Are schools ready for the power and problems of big data?

[Big Data at AltSchools is creating an environment for personalized learning. Discover in this eSchoolNews article how data can provide the necessary insights on a massive scale for meeting the needs of all learners. For years I struggled with how to combine an a academic program aligned to individual talents and interests with collaborative projects that provide real-world connections. The Manchester Academic Charter School (MACS ) in Pittsburgh is trying to make this happen. Other schools, like South Fayette, are also looking at Big Data as a tool to better meet the needs of their students.)

Imagine classrooms outfitted with cameras that run constantly, capturing each child’s every facial expression, fidget, and social interaction, every day, all year long.

Then imagine on the ceilings of those rooms infrared cameras, documenting the objects that every student touches throughout the day, and microphones, recording every word that each person utters.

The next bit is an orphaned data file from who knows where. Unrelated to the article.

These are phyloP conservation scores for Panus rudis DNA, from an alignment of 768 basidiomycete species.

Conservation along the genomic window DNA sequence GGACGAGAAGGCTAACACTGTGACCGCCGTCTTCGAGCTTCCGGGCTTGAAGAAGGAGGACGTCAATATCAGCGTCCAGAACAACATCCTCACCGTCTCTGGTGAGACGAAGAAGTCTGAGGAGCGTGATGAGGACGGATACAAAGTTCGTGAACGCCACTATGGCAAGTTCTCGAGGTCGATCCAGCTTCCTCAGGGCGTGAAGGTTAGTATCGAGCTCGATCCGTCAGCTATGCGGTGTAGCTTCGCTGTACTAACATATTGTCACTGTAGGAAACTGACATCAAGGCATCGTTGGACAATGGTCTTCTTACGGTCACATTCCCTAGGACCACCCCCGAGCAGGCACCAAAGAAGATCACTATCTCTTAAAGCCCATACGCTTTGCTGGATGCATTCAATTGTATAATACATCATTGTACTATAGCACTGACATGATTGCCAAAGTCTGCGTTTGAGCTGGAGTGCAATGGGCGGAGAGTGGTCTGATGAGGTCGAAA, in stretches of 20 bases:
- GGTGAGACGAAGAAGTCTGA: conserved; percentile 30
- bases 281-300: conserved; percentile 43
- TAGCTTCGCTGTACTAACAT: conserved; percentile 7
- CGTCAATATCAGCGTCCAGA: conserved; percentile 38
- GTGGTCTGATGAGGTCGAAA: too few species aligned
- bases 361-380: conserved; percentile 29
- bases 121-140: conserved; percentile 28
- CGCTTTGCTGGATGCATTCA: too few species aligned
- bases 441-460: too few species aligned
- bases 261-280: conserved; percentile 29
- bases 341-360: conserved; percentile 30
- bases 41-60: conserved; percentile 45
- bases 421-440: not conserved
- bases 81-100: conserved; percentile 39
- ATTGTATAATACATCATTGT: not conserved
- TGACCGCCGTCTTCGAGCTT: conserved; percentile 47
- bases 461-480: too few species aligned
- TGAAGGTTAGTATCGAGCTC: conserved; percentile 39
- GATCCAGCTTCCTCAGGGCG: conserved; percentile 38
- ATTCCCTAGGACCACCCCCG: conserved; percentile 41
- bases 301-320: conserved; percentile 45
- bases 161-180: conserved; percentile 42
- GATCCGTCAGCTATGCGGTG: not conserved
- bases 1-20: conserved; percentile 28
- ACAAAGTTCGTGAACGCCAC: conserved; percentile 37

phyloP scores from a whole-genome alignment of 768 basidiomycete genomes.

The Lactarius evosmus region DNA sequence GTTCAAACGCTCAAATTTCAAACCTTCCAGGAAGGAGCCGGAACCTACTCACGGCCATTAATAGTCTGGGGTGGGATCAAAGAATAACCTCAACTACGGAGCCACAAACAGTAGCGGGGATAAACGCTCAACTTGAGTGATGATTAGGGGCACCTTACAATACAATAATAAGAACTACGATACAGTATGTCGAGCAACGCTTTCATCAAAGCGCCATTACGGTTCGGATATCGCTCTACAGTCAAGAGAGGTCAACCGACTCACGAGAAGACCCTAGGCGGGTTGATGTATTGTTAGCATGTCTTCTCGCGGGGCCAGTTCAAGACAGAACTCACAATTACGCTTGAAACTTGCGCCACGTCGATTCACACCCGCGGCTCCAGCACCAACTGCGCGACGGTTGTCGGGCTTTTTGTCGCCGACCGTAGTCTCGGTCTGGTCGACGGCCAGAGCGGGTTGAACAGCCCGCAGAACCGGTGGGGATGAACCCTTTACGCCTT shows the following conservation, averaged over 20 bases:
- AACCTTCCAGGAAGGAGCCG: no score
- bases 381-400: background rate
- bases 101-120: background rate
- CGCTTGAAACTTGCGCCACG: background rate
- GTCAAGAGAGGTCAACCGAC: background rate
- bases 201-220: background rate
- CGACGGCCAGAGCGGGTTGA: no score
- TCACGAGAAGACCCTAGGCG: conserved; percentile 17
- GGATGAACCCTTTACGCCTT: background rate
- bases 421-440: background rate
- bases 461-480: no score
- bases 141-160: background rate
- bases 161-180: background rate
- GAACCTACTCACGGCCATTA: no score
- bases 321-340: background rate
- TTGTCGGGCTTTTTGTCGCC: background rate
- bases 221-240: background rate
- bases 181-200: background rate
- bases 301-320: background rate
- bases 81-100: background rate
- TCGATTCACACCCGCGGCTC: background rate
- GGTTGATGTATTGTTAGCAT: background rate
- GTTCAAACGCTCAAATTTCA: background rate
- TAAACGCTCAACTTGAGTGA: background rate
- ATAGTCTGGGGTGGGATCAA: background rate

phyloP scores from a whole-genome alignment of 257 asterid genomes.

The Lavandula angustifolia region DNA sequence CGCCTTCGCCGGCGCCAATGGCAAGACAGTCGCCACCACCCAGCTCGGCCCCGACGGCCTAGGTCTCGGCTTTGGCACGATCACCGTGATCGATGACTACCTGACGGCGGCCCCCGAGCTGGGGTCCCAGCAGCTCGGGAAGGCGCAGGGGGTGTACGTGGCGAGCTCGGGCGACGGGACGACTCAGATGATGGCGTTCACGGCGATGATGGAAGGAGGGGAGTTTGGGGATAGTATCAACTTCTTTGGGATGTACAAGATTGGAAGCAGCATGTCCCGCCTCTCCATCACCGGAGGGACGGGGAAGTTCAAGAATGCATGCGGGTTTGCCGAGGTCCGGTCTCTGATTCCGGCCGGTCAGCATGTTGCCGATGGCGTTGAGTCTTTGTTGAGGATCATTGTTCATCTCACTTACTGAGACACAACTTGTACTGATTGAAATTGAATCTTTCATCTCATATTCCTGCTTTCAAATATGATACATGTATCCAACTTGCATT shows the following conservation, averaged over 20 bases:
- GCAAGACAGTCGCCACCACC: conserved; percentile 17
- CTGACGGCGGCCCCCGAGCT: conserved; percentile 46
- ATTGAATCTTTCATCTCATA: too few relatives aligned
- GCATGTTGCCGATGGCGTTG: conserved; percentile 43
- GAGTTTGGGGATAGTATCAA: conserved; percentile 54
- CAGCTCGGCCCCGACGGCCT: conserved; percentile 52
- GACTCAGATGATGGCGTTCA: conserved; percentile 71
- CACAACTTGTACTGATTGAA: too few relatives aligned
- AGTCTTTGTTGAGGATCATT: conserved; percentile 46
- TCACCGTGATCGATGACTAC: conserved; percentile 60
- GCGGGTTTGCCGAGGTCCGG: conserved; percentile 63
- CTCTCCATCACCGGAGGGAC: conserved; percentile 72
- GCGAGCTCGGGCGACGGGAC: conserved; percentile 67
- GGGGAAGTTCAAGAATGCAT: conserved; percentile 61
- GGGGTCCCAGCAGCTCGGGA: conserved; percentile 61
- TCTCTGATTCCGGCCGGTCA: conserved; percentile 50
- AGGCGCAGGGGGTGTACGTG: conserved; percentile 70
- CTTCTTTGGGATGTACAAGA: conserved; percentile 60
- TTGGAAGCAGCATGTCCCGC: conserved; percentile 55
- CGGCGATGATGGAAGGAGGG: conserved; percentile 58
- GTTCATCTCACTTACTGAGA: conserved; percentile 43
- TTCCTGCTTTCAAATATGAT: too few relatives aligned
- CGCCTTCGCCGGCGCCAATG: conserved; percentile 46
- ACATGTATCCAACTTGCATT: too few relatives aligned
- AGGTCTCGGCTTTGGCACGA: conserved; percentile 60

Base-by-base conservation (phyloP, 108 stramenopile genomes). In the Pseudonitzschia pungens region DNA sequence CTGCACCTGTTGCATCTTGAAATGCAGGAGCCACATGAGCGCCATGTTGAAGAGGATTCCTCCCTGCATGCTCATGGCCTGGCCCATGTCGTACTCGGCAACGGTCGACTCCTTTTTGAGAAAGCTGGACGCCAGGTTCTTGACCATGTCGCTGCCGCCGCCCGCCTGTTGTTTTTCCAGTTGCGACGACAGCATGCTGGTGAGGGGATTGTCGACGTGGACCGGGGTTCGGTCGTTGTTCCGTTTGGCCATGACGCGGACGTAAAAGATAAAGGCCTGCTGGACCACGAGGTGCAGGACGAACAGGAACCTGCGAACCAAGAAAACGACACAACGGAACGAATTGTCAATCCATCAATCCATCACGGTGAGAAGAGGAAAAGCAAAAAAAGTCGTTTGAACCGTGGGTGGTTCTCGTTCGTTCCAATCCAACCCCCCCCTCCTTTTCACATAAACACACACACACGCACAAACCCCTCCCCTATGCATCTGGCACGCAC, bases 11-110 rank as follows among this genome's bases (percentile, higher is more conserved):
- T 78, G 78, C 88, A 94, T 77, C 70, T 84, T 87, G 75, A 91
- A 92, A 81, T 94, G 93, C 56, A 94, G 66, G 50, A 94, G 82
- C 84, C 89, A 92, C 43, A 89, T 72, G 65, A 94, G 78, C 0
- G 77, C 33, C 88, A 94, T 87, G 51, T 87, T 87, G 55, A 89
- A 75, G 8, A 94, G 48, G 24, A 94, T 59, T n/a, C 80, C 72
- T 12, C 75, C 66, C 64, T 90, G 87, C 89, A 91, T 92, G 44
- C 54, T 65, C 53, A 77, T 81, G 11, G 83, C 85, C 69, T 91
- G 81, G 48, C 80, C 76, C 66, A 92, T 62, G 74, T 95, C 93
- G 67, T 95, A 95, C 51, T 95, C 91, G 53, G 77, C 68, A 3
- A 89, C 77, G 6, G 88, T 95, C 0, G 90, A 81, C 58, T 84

Picture now the children themselves wearing Fitbit-like devices that track everything from their heart rates to their time between meals. For about a quarter of the day, the students use Chromebooks and learning software that track their every click and keystroke.

What you’re seeing is the future of K-12 education through the eyes of Max Ventilla, the CEO of AltSchool, a Bay Area startup that represents the most aggressive, far-reaching foray into the world of big data and analytics that the K-12 education sector has seen to date.